In 1405, Zheng was chosen to lead the biggest naval expedition in history up to that time. Over the next 28 years (1405-1433), he commanded seven fleets that visited 37 countries, through Southeast Asia to faraway Africa and Arabia. In those years, China had by far the biggest ships of the time. In 1420 the Ming navy dwarfed the combined navies of Europe.

Ma He, as he was originally known, was born in 1371 to a poor ethnic Hui (Chinese Muslims) family inYunnan Province, Southwest China. The boy's grandfather and father once made an overland pilgrimage to Makkah. Their travels contributed much to young Ma's education. He grew up speaking Arabic and Chinese, leaming much about the world to the west and its geography and customs.

Recruited as a promising servant for the Imperial household at the age of ten, Ma was assigned two years later to the retinue of the then Duke Yan, who would later usurp the throne as the emperor Yong Le. Ma accompanied the Duke on a series of successful military campaigns and played a crucial role in the capture of Nanjing, then the capital. Ma was thus awarded the supreme command of the Imperial Household Agency and was given the surname Zheng.

Emperor Yong Le tried to boost his damaged prestige as a usurper by a display of China's might abroad, sending spectacular fleets on great voyages and by bringing foreign ambassadors to his court. He also put foreign trade under a strict Imperial monopoly by taking control from overseas Chinese merchants. Command of the fleet was given to his favorite Zheng He, an impressive figure said to be over eight feet tall.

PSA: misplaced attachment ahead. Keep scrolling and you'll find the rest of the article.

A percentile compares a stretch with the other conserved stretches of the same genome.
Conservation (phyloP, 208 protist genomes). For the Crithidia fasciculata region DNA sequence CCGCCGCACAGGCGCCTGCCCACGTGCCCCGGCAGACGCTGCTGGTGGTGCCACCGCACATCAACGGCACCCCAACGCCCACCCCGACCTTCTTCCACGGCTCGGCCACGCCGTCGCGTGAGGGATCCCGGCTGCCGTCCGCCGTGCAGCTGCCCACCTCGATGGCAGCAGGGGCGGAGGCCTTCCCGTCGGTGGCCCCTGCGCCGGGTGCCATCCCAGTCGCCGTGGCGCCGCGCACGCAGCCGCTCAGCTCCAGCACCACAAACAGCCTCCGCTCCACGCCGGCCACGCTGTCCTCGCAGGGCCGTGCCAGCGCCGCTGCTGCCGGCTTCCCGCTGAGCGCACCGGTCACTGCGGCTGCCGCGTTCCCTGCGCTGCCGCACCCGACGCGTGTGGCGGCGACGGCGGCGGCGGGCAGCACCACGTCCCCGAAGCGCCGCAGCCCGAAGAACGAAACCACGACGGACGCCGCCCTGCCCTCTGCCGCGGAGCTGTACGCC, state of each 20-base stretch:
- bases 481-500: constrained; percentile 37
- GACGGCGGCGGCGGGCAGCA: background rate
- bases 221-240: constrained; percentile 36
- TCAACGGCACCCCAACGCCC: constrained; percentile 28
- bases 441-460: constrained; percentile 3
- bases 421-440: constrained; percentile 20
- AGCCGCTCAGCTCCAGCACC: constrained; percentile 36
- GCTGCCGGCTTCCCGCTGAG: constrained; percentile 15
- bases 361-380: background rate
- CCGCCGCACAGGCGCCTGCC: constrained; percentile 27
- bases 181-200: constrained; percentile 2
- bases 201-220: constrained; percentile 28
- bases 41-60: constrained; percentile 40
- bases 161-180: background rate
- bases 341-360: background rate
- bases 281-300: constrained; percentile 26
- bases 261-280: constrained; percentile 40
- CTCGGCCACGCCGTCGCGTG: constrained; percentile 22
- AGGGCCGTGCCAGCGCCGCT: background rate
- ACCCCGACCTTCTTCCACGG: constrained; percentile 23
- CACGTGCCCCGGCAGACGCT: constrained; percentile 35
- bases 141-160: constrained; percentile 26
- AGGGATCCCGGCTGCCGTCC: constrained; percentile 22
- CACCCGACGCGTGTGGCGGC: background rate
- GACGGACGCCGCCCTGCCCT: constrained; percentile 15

A great fleet of big ships, with nine masts and manned by 500 men, each set sail in July 1405, half a century before Columbus's voyage to America. There were great treasure ships over 300-feet long and 150-feet wide, the biggest being 440-feet long and 186-across, capable of carrying 1,000 passengers. Most of the ships were built at the Dragon Bay shipyard near Nanjing, the remains of which can still be seen today.

Zheng He's first fleet included 27,870 men on 317 ships, including sailors, clerks, interpreters, soldiers, artisans, medical men and meteorologists. On board were large quantities of cargo including silk goods, porcelain, gold and silverware, copper utensils, iron implements and cotton goods. The fleet sailed along China's coast to Champa close to Vietnam and, after crossing the South China Sea, visited Java, Sumatra and reached Sri Lanka by passing through the Strait of Malacca. On the way back it sailed along the west coast of India and returned home in 1407. Envoys from Calicut in India and several countries in Asia and the Middle East also boarded the ships to pay visits to China. Zheng He's second and third voyages taken shortly after, followed roughly the same route.

In the fall of 1413, Zheng He set out with 30,000 men to Arabia on his fourth and most ambitious voyage. From Hormuz he coasted around the Arabian boot to Aden at the mouth of the Red Sea. The arrival of the fleet caused a sensation in the region, and 19 countries sent ambassadors to board Zheng He's ships with gifts for Emperor Yong Le.